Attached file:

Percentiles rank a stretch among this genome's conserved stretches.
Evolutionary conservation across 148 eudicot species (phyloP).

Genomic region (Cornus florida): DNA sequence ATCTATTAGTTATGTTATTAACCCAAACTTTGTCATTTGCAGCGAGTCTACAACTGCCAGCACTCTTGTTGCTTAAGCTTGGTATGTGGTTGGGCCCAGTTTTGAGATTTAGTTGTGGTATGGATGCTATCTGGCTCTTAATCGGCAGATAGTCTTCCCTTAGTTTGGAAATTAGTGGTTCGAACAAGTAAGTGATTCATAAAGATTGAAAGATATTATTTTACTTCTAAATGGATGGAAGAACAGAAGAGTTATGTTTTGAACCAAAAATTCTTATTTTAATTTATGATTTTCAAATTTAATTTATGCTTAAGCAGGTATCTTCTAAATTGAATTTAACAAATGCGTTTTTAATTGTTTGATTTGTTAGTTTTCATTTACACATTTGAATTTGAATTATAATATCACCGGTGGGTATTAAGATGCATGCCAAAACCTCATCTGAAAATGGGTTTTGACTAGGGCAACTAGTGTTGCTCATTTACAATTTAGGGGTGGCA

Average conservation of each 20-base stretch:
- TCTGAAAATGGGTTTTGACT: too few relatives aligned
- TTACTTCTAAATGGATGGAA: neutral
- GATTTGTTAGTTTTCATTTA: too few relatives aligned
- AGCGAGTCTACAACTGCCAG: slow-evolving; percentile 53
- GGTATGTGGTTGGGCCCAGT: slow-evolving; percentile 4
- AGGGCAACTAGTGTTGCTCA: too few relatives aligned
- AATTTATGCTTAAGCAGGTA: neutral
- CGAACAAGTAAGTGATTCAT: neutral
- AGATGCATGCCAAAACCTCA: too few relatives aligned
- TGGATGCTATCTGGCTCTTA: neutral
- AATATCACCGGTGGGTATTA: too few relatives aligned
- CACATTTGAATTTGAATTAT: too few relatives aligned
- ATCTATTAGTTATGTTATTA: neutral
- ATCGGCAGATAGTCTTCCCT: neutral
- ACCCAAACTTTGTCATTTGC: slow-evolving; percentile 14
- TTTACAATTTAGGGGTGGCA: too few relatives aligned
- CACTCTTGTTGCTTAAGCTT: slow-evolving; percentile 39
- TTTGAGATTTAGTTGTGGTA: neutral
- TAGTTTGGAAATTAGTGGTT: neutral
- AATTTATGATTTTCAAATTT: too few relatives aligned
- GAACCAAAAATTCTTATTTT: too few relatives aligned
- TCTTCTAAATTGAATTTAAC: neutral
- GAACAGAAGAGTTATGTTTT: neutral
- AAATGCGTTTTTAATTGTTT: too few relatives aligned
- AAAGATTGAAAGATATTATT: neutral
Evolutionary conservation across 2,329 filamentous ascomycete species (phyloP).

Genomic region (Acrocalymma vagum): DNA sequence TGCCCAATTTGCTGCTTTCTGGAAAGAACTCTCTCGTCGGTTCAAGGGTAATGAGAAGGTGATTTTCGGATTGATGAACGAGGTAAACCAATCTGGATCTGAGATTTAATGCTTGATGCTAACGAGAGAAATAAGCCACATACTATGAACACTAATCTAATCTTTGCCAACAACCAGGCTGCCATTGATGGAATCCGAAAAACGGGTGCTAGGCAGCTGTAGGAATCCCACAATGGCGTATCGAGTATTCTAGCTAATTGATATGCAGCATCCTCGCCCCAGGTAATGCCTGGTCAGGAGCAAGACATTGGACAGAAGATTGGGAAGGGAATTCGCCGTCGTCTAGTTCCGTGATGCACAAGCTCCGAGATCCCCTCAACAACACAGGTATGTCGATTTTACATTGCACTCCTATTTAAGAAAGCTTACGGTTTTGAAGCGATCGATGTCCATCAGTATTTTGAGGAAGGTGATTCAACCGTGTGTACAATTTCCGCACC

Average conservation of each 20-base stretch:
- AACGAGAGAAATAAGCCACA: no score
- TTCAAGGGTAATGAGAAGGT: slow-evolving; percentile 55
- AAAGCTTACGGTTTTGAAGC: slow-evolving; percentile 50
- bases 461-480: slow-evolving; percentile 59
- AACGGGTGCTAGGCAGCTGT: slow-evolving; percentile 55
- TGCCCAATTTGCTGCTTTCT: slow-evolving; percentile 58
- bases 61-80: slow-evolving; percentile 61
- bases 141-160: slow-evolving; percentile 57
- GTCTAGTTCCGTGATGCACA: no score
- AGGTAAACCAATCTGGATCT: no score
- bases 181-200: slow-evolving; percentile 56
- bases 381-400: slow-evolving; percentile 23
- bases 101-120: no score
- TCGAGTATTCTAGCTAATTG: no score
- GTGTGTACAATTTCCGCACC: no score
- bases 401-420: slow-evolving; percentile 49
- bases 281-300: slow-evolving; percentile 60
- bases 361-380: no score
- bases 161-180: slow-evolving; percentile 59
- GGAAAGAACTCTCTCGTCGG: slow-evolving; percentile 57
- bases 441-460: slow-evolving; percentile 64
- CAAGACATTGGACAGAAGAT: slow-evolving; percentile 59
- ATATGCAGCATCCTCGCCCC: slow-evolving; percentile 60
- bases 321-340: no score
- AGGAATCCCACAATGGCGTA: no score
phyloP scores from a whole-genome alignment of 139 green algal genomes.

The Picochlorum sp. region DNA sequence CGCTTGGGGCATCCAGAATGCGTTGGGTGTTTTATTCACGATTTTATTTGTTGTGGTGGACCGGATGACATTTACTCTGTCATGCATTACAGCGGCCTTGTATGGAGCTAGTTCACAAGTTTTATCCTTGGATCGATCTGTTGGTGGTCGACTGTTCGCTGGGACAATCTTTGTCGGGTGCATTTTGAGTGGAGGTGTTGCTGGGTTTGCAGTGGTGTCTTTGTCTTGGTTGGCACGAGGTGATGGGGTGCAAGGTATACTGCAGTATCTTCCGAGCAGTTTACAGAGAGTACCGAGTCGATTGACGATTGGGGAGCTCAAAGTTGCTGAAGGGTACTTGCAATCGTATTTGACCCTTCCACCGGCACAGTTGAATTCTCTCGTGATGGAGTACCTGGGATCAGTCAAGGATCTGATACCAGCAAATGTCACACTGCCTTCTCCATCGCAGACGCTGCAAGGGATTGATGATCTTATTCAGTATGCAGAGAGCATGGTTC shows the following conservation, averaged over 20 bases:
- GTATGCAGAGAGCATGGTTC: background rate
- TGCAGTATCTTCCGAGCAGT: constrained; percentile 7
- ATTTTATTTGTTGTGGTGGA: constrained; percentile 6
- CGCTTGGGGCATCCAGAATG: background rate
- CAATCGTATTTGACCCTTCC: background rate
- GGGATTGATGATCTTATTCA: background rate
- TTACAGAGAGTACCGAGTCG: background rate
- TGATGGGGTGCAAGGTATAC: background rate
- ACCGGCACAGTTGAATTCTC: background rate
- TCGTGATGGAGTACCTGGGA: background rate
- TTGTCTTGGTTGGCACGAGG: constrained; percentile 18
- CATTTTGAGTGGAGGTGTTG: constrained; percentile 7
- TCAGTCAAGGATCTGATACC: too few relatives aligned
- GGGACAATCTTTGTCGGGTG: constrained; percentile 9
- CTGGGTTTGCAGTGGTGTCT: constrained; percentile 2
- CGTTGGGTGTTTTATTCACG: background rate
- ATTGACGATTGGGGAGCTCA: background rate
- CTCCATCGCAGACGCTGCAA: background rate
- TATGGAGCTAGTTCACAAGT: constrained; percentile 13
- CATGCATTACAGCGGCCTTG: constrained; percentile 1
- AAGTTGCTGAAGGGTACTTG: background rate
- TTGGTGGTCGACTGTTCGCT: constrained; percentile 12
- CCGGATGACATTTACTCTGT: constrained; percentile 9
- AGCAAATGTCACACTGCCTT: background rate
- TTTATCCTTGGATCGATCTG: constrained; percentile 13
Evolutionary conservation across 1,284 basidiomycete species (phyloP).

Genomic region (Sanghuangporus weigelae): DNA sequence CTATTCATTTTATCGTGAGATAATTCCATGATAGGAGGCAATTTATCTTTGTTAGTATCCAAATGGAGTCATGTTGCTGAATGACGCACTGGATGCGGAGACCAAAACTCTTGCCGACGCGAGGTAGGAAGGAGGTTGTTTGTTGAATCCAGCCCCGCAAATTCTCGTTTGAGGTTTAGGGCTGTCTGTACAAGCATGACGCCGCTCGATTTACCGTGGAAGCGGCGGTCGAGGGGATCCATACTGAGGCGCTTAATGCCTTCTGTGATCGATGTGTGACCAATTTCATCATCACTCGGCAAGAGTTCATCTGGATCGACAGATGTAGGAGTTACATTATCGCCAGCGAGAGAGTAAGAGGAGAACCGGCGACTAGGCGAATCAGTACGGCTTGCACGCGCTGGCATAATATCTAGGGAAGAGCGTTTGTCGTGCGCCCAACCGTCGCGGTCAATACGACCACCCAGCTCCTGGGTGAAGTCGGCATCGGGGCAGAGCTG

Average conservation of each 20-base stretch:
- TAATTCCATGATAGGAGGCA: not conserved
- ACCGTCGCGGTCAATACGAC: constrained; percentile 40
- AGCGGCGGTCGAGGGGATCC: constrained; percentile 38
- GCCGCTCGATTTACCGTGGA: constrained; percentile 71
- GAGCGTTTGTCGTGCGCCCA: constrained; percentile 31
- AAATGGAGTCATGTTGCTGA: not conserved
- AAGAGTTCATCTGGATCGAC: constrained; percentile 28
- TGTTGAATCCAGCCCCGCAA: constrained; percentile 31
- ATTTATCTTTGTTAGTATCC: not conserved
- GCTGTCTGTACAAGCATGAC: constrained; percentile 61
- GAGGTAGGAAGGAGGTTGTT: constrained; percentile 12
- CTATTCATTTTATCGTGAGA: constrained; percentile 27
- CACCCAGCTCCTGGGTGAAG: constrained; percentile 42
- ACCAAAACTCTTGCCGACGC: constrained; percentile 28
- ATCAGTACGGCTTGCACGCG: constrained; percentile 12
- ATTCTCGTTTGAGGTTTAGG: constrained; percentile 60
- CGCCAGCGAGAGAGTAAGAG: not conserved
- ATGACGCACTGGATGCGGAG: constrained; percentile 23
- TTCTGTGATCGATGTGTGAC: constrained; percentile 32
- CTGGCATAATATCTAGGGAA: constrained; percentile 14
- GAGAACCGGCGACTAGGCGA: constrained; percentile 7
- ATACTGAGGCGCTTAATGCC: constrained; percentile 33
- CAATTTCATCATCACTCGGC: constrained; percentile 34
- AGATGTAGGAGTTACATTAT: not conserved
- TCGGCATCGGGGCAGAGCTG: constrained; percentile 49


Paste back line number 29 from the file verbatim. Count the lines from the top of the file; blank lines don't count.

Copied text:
- AAAGATTGAAAGATATTATT: neutral